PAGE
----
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Old 03-14-2010, 06:51 PM   #52
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I remember last March with painful clarity, especially as I was in the middle of some of the things on that timeline. We are at least 70% better off than last March. More like 200%, in my estimation.
Fair enough, I guess we will just agree to disagree. I sincerely hope you are right and I am wrong and that market will be even higher a year from now.
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Old 03-14-2010, 07:13 PM   #53
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Fair enough, I guess we will just agree to disagree. I sincerely hope you are right and I am wrong and that market will be even higher a year from now.
Heh, we will know in a year.
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Old 03-14-2010, 08:20 PM   #54
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IMO, the market on absolute basis looks fairly or slightly overvalued compared to historical levels. Stocks don't exist in a vacuum. On a relative basis compared to cash, bonds, gold, real estate, stocks look reasonably cheap. Which means that I continue to be fully invested, with less bonds and more cash than normal, but I am not happy camper. Which is why I've been whining like prima dona for the last few months...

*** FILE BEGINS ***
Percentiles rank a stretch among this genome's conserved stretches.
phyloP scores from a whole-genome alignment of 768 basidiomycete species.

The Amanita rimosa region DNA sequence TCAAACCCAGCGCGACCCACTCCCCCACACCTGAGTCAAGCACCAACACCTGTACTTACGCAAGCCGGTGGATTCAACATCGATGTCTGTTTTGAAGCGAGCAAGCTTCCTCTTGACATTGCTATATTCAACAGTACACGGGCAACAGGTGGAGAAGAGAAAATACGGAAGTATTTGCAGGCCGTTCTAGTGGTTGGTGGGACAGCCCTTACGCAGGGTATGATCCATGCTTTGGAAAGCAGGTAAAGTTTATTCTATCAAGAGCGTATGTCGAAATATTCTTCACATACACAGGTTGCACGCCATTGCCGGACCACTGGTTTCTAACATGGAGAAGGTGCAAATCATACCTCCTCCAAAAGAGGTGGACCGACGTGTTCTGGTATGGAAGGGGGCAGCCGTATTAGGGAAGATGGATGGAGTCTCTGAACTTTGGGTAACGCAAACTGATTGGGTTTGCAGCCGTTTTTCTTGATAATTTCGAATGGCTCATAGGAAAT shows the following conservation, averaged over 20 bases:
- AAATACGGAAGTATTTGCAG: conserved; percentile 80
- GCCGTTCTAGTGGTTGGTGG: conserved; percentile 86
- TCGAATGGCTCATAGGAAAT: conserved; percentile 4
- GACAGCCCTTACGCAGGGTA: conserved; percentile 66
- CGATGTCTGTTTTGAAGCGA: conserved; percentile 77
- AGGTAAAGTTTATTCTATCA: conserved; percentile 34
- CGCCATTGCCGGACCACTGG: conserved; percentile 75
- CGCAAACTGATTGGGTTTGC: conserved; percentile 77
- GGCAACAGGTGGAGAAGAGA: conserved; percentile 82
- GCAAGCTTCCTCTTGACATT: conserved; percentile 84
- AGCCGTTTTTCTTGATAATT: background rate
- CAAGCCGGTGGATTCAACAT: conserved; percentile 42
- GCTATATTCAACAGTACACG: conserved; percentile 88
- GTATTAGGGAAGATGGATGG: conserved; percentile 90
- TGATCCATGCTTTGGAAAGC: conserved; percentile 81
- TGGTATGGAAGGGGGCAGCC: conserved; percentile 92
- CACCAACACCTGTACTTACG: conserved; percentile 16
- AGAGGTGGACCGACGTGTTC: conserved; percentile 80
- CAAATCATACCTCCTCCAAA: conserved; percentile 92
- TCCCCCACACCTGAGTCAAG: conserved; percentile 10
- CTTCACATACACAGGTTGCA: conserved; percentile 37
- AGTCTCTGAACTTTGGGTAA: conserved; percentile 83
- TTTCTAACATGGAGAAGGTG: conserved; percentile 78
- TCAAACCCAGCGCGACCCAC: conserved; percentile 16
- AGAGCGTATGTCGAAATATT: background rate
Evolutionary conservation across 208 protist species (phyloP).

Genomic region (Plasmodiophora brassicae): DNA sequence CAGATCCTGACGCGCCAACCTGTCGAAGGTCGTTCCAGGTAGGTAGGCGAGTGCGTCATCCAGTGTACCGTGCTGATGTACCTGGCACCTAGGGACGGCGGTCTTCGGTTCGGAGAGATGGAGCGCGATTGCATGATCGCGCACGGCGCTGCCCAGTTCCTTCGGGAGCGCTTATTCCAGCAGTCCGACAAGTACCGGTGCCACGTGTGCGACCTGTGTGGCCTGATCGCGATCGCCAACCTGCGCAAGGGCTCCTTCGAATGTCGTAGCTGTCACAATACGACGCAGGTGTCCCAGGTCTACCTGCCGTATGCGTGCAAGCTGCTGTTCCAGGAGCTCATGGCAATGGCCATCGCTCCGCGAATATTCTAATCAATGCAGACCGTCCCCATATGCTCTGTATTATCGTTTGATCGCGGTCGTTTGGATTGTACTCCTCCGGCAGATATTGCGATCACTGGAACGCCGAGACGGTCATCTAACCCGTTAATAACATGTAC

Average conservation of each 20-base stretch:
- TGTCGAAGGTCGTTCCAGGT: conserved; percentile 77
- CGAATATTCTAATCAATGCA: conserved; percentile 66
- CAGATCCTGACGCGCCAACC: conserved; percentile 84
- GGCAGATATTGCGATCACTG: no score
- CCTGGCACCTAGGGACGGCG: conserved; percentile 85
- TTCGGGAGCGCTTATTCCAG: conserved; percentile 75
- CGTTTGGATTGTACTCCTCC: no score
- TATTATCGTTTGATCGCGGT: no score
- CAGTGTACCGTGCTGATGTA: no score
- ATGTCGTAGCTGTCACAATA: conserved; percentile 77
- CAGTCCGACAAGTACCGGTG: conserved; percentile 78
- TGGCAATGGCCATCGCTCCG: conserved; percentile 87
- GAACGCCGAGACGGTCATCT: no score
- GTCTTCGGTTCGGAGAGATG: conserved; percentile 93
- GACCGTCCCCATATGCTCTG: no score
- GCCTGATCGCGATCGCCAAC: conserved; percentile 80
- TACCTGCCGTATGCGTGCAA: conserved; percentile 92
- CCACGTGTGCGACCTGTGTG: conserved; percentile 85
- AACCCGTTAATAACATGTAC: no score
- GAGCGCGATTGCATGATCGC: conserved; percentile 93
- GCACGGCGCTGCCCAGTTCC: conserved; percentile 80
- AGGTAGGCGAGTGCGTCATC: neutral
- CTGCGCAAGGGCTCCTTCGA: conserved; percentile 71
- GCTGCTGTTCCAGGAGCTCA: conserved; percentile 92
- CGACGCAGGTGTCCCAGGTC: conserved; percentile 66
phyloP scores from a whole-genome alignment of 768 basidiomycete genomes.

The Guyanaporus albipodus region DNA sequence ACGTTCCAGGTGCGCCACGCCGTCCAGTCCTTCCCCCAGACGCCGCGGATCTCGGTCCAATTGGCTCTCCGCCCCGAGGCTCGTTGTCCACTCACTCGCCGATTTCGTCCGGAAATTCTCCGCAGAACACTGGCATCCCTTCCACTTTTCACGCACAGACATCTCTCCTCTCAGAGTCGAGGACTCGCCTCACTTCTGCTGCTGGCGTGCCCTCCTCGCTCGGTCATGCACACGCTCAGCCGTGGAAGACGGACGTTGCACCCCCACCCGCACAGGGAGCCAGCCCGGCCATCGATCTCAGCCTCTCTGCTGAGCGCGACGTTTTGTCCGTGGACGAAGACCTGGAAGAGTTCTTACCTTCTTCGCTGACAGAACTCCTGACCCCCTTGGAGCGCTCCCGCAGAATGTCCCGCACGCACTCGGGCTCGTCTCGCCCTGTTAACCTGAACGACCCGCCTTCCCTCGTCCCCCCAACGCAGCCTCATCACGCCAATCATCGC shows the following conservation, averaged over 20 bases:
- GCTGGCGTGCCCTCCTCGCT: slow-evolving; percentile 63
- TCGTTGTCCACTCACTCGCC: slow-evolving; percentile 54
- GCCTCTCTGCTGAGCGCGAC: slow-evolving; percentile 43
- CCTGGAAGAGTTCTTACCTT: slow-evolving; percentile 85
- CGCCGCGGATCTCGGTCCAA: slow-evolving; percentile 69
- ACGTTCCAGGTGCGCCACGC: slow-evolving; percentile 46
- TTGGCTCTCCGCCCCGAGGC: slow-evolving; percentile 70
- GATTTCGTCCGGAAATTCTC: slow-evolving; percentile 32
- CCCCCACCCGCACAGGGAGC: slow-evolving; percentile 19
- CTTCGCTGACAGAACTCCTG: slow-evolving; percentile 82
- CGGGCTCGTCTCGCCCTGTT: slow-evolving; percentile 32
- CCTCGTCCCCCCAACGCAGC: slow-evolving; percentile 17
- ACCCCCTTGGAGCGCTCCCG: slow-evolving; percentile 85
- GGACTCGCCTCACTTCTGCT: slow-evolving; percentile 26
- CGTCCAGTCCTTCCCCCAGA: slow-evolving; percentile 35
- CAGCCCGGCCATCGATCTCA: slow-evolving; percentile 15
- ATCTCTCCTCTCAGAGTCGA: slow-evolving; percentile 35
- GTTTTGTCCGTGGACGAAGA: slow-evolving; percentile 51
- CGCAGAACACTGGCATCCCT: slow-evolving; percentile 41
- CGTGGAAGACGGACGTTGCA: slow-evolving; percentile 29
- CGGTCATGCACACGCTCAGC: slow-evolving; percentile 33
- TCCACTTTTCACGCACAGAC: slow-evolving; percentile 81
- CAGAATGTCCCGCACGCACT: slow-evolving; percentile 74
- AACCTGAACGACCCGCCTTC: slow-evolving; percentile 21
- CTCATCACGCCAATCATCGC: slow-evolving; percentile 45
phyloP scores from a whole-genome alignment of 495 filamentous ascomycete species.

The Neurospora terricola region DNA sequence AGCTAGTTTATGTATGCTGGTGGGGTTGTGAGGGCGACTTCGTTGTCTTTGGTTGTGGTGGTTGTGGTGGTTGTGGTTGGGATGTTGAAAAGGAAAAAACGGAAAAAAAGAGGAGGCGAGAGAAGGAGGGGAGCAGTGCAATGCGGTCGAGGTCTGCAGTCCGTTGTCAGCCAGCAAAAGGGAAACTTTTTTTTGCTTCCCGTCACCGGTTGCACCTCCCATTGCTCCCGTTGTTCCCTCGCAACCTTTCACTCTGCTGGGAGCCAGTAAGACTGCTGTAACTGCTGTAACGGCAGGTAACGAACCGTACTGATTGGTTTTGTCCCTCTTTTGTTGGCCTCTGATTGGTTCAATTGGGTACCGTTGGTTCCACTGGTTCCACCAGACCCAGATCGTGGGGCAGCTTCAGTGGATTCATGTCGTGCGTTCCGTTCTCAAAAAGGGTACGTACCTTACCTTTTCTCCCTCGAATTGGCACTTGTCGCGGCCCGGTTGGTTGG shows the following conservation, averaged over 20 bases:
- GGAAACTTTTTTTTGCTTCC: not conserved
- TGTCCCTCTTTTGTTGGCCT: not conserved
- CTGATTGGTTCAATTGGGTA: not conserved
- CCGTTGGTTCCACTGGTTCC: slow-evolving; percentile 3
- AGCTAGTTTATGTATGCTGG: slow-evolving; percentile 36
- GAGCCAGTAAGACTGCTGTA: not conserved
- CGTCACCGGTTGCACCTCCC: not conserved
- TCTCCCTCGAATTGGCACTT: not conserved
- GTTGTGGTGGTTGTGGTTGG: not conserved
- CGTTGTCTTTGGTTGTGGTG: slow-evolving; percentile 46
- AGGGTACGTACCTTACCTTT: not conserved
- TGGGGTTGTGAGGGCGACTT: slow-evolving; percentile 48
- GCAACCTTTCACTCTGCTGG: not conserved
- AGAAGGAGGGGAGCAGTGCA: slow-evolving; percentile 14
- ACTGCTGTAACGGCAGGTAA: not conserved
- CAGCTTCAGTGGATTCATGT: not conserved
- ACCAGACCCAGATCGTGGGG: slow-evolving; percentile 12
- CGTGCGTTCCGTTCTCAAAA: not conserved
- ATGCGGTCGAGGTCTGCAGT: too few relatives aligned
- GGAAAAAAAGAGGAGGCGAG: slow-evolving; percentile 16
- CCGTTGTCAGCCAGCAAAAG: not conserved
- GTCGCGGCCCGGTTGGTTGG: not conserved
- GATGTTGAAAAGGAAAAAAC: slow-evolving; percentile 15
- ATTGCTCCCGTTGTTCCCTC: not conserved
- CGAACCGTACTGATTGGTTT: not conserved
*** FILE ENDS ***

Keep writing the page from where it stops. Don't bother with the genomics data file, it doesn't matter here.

I don't try to do overall market valuation myself. I just look at the data very generously provided by Shiller and also A. Smithers. By these metrics, we are quite overvalued, notwithstanding that we were much more overvalued at times during the past 12-15 years.

There are things to buy, but it may be be the smartest thing to go buying. Like Brewer says, we'll see.

I lightened up over the summer and early fall, and though that has hurt my performance, it is amazing how little it has cost me to be 50% or so invested, vs my more usual 75-85.

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Old 03-14-2010, 08:45 PM   #55
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The high unemployment rate may limit economic expansion, but I don't see it adversely affecting company profitability.

Audrey
To get earnings growth from here we'll have to see some follow through on the demand side, and high unemployment could be a hindrance. There is also the huge unknown of what happens when world governments start removing all of the liquidity that's sloshing around. Meanwhile we have 50 states trying to balance budgets by raising taxes and cutting spending. The Federal government isn't that far behind.

That's a lot of uncertainty in my mind. Just one year removed from The Great Recession I would have expected asset price valuations to still reflect some level of stress. I don't really see that almost anywhere.

I don't want to come across as a pessimist, because I'm not. If companies do as well this year as the Street thinks they will, then we're looking at an S&P valued at just under 15x 2010 earnings. That will look plenty cheap if the economy achieves sustainable growth. But that assumes earnings come in 37% better than 2009 and down just 15% from their all-time bubble peak. It also assumes no other major economic shoes drop. That's no easy lift.